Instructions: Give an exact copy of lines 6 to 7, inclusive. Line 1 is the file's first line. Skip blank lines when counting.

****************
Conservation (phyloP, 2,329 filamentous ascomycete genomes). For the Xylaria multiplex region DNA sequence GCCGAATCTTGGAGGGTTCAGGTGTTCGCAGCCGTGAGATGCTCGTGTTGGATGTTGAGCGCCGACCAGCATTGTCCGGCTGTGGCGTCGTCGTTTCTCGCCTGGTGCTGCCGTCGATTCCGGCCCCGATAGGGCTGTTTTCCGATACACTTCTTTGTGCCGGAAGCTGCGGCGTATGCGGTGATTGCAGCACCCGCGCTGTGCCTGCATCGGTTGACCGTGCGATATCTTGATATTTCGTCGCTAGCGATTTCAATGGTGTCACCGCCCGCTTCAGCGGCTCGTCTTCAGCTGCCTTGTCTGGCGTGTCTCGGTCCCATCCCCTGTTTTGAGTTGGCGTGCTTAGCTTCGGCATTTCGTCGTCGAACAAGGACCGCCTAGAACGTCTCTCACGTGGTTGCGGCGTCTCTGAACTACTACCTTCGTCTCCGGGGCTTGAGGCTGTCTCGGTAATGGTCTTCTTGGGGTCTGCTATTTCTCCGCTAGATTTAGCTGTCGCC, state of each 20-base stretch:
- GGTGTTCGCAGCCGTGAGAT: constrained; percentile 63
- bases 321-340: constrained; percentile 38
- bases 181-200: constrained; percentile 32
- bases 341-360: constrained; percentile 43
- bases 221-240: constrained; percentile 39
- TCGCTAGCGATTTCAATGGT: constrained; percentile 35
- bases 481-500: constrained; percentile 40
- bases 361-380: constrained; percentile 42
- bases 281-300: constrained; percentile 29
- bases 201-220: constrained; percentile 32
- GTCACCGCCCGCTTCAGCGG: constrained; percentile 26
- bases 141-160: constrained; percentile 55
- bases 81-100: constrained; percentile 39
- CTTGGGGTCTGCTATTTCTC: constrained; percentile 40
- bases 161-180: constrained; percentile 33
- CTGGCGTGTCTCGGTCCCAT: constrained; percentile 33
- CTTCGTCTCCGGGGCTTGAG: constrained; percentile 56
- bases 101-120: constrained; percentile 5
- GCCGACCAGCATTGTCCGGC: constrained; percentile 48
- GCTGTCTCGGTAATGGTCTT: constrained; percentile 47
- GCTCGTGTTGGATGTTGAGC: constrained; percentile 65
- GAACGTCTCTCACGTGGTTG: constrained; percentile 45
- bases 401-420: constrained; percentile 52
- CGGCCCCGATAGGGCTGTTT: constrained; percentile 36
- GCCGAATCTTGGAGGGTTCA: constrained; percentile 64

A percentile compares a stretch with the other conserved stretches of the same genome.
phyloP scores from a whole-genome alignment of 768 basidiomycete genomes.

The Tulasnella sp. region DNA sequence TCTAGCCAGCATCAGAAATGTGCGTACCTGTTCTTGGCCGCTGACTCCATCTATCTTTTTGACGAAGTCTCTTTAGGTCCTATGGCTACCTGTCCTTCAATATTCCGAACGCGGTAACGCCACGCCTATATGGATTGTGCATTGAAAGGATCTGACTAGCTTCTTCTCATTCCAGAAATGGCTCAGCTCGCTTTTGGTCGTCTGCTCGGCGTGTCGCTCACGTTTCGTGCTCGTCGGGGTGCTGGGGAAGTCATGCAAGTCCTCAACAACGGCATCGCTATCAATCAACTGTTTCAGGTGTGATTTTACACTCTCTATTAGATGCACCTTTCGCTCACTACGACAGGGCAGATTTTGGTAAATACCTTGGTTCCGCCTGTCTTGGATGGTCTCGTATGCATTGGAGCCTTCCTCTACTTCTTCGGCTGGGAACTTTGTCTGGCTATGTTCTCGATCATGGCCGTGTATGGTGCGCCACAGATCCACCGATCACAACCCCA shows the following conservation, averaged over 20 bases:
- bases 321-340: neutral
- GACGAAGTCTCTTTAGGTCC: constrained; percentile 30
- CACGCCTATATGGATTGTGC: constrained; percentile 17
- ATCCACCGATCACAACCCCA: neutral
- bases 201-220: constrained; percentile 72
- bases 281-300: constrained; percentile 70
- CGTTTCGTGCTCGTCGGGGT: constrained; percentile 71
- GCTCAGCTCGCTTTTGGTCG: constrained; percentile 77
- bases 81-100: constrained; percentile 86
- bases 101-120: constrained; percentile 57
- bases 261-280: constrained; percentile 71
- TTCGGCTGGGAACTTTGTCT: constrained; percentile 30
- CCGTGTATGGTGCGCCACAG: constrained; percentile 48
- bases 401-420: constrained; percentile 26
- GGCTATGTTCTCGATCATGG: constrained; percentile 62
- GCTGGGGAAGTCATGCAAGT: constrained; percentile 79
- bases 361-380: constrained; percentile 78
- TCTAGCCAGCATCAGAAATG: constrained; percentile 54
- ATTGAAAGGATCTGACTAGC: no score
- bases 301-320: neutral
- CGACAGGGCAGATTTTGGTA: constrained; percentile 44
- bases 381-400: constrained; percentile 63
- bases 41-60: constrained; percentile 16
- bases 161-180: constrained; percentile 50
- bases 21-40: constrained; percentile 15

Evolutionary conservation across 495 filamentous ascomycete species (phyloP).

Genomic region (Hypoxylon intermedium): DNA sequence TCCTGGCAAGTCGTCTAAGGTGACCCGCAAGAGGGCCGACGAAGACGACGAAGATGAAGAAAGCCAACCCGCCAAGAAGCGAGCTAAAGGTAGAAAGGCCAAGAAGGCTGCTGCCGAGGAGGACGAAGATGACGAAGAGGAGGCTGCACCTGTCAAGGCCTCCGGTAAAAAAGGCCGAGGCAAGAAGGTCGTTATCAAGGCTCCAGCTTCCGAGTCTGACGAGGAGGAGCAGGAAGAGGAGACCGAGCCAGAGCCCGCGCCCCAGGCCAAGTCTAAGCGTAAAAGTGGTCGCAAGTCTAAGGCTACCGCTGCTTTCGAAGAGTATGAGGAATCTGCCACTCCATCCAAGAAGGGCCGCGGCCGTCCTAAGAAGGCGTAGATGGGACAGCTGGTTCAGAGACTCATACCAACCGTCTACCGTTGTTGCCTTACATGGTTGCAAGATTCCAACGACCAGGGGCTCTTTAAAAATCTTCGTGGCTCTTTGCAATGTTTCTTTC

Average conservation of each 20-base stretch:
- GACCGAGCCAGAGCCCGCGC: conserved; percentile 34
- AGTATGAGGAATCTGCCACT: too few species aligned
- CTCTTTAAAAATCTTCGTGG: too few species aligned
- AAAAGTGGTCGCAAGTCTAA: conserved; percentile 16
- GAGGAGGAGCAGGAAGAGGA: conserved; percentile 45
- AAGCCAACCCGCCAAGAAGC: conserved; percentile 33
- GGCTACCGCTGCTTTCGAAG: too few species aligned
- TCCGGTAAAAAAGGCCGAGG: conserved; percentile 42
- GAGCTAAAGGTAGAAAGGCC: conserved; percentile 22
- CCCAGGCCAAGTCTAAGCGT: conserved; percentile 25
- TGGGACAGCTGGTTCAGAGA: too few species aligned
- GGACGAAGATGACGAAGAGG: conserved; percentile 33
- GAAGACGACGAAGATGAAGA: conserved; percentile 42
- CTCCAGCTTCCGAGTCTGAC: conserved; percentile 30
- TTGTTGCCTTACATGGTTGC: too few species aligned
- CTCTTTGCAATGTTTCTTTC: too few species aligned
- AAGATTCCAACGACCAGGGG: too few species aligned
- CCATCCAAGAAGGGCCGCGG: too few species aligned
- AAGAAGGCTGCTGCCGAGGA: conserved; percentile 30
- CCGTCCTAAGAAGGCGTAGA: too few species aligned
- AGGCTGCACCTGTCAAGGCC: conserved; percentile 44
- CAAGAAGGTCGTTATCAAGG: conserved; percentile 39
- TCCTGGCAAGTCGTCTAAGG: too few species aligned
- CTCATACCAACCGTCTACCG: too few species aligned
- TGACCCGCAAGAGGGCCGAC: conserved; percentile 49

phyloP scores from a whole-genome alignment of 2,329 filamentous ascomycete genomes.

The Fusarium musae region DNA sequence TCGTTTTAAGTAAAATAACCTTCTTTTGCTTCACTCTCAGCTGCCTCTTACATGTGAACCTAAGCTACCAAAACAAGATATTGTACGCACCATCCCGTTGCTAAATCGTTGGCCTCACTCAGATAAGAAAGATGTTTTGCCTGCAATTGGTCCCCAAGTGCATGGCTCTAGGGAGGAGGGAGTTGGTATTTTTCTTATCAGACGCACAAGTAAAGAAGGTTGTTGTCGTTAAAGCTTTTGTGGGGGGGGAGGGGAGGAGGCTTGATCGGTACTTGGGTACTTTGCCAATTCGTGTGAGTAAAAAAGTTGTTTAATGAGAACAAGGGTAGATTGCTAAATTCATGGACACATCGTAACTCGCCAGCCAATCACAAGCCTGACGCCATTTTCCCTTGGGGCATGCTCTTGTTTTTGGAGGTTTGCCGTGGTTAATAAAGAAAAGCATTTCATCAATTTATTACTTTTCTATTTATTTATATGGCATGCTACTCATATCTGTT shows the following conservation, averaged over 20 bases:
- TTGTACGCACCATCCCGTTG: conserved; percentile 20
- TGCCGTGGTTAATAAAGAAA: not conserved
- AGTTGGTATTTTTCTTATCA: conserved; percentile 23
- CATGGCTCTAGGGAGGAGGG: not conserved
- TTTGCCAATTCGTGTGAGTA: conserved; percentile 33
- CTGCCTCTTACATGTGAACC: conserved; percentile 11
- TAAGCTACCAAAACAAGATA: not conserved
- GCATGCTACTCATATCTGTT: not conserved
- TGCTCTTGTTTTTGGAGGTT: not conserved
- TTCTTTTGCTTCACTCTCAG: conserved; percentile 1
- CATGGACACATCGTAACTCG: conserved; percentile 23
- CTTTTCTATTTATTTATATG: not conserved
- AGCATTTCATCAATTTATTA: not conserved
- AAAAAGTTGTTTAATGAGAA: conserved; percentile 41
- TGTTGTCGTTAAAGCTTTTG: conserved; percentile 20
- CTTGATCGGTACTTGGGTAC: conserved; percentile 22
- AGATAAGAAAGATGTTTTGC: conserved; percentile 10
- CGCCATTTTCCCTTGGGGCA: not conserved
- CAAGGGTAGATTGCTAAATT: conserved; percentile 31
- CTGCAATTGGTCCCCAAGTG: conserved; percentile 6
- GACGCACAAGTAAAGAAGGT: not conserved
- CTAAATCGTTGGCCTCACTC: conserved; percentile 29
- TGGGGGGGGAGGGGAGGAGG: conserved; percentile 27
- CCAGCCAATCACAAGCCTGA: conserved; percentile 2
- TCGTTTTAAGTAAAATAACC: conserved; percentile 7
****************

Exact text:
- bases 221-240: constrained; percentile 39
- TCGCTAGCGATTTCAATGGT: constrained; percentile 35